But as yet, we have not seen anything quite so decisive from Sainsburys.

We see three areas of opportunity for Sainsburys:

  1. The Sainsburys brand has an excellent reputation for values, fair trade and is already associated with causes close to the nation’s heart but, simply put, it isn’t marketed well and is not pulling the customer into stores. Sainsburys desperately needs footfall and a memorable marketing campaign can do that. What was the last Sainsburys advert you can recall? If it was the Christmas WW1 advert then that pretty much sums up the problem. Lidl are the biggest media spenders in UK grocery at the moment and it shows in its market share. Sainsburys must invest in its marketing, and the power of its brand, to keep it top of mind.
  2. Sainsburys Tu Clothing launched online recently to select customers with a full launch expected imminently. Online the range looks strong, fashionable, very well priced and presented in inspiring outfits. In store however it looks like an afterthought: the merchandising is lazy and often obstructed by sale rails.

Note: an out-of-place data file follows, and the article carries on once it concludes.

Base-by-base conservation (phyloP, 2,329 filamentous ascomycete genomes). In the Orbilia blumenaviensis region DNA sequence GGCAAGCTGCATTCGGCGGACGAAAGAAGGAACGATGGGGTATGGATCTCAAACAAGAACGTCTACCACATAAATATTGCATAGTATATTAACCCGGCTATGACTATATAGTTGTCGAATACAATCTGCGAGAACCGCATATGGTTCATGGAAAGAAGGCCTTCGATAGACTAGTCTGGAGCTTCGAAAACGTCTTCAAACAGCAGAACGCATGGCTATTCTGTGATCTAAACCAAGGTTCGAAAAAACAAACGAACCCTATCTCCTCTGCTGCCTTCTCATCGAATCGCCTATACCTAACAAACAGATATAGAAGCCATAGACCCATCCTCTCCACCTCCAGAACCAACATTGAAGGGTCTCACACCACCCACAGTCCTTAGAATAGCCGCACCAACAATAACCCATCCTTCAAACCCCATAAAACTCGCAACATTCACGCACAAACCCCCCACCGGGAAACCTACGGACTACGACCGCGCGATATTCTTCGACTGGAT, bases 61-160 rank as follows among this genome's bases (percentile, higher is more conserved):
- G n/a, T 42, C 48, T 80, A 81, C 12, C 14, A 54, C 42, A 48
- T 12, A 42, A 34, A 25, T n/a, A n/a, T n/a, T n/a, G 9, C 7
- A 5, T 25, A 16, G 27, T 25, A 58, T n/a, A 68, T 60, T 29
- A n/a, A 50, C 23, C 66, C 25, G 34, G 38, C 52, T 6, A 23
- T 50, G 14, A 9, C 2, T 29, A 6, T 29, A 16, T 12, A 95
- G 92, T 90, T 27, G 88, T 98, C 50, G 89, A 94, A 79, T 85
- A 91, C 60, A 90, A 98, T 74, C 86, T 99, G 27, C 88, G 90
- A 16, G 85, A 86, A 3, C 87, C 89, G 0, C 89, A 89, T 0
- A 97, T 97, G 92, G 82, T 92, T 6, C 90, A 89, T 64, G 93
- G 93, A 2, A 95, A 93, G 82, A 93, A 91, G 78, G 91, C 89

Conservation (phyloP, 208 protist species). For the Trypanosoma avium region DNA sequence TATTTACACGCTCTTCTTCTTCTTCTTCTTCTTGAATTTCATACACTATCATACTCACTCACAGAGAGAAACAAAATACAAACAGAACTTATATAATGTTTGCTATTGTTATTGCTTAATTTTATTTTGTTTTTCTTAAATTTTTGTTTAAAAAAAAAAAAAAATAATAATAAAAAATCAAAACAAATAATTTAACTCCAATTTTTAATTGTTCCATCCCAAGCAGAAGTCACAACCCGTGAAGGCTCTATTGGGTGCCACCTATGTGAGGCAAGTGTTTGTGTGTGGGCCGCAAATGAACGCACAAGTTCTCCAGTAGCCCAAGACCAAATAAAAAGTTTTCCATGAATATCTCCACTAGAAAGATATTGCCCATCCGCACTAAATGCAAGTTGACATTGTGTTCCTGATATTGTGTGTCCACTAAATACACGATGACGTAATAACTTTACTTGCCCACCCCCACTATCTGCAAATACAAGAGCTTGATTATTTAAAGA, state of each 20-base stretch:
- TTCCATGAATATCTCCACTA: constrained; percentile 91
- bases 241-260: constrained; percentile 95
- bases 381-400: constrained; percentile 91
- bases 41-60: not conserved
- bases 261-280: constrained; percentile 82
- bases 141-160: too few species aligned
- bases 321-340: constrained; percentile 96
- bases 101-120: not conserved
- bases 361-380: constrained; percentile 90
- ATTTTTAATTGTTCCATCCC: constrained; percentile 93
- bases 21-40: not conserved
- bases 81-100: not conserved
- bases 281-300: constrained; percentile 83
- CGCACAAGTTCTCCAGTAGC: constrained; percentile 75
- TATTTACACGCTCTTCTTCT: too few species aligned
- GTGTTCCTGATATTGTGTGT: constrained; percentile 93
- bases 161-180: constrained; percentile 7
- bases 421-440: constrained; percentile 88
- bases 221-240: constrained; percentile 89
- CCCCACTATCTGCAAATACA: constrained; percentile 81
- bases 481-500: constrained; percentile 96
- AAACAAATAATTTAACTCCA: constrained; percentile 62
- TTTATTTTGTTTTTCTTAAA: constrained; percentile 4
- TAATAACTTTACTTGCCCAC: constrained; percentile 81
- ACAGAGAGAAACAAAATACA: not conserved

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    Inconsistent merchandising of Tu clothing

    Some of the design credentials from the clothing should be translated into in-store presentation to generate interest outside of the frequent 25% off events.

  3. Finally, the need to compete on price is ever more pressing. Our recent Sainsburys walk through with execs and PR did little to address the issue. Sainsburys has more to lose when Tesco resurges as it faces Tesco with more of its stores than any other grocer. In the meantime Aldi and Lidl have considerable headroom in terms of postcode penetration and basket size. A good response to its simple pricing initiative is desperately needed.

sainsburys great offers

We will eagerly await decisions and strategic choices that do more than just follow the crowd because following will not be enough when Tesco and Morrisons are fighting so hard. Add Asda on a mission too and the landscape is only going to get more threatening for Sainsburys.

With supermarket sales predicted to fall over the next 5 years according to IGD, Sainsburys must make some hard hitting decisions and work out how to stand apart from the pack or it will find itself scrapping over leftovers.

Matalan Opens on Oxford Street

matalan oxford street